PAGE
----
||INTERNATIONAL JOURNAL FOR THE HISTORY OF NURSING AND NURSING THINKING|
"...we live in a consumerist society without
stopping, which devours, through global media, inventions and images more avidly
than any other product of the market"
Texts about Spanish History of Nursing have so far showed a noticeable lack of interest for iconographical resources, particularly, for photography as a documentary source. The limited use of images as historical support when documenting historical events has been a constant in Spanish nursing historiography. The number of texts that make use of images is extremely small and, when included, historians resort to them with a merely illustrative purpose rather than a documentary one.
This ascertainment motivated our search for the reasons behind this particular disciplinary behaviour. We believe that the first reason is hidden behind this historical discipline's historigraphical background itself, where the use of images has not been at all popular (Díaz Barrado, 1996)1. Historians, in general terms, have considered written documents to be more valuable and reliable than images. The second reason could be the consequence of the environment where nursing historical events have taken place throughout the time. Access to this environment has been limited for photographers due to the fact that these spaces have been reserved only to the professional eye. There is a third reason which is related to the invisibility and opacity of nurses' images, visible, if at all, from a medical dimension (Galindo, 2003)2.
However, we understand that nursing history cannot be taken away from the powerful influx of the image, ignoring iconographical documents that could be used as historical sources with which to construct the history of nursing.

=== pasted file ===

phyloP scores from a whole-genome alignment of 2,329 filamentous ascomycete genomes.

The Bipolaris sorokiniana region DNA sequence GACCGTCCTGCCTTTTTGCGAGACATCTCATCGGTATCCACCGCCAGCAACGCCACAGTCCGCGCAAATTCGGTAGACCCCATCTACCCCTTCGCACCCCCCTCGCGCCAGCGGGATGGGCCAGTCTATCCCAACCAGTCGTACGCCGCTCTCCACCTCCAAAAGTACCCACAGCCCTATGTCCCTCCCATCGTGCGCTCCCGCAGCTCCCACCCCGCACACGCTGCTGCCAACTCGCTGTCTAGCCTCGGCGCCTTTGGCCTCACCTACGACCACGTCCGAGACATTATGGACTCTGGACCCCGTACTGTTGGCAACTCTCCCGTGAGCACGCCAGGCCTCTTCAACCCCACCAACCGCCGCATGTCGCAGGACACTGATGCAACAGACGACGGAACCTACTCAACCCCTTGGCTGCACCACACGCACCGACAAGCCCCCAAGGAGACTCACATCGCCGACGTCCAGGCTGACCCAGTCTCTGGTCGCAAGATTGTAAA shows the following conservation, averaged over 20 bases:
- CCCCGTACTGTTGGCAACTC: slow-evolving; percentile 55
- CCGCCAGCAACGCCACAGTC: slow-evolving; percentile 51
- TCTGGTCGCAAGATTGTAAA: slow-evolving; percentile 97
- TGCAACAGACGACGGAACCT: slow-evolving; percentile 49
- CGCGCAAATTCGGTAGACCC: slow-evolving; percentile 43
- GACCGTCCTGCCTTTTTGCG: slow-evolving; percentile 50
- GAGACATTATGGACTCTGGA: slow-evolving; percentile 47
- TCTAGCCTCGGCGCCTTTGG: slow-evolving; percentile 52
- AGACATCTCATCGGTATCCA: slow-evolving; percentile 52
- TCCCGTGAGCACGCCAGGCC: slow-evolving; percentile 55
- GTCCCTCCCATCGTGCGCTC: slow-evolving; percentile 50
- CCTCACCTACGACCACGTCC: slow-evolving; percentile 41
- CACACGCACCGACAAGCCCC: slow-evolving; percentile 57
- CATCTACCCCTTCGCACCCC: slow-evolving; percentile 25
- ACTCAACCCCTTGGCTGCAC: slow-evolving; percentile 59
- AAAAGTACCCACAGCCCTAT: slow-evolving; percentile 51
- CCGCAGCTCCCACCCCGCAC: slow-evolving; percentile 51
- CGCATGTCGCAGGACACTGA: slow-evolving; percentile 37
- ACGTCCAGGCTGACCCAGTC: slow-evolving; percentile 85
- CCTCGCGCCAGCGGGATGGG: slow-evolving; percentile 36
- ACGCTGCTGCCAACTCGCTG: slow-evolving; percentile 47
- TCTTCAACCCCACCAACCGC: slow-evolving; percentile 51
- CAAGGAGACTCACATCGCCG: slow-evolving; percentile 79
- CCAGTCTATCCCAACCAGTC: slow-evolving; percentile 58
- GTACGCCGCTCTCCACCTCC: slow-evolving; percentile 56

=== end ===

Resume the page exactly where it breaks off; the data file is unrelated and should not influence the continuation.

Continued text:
Images, as elements of communication and information, have accompanied men imprinted on various and diverse materials, from the walls of prehistoric caves to today's modern digital supports. Some of these images constitute historical documents, and it is precisely one of the means through which to capture these images that has most attracted our attention. We are talking about photography, which, having taken its first steps during the first half of the nineteenth century expanded its potential more and more everyday.
Our historiographic proposal dares to suggest a change in the way we write history, which consists in collecting all those images that should not be ignored or discarded any longer and that are part of a history that can and must be investigated, and bringing them all to the table of the nursing historian. It will not be easy. The analysis of these images will require training although, as in other occasion, the historian does not lack methods with which to tackle this task. Both Iconography3 and iconology4 will help us to decipher the history revealed through these images. Nevertheless, the first task that historians will have to assume is to recover significant images. Access to archives and collections containing images is not easy in our country, where images have received such little attention. In addition, the area of research of the nursing image itself will create specific difficulties that must also be taken into account. For this reason, the first task that we must face as nursing history researchers will be to contribute to the compilation of unknown iconographic material, that might be disperse and unclassified, and without which the construction of the complete history of Spanish nursing will become impossible.
We will keep working on the nursing history in the future, contributing to enrich nursing's professional identity. However, this future, which will not be the same any more, will regard images as indispensable. The history of nursing needs images, as images are considered to be a powerful and irreplaceable tool in the hands of the researcher in the future. Images constitute very useful historical documents, as they adapt perfectly to the new and "curious" eyes of the researcher.
1. Díaz Barrado MP. La
fotografía y los nuevos soportes para la información. Ayer 1996;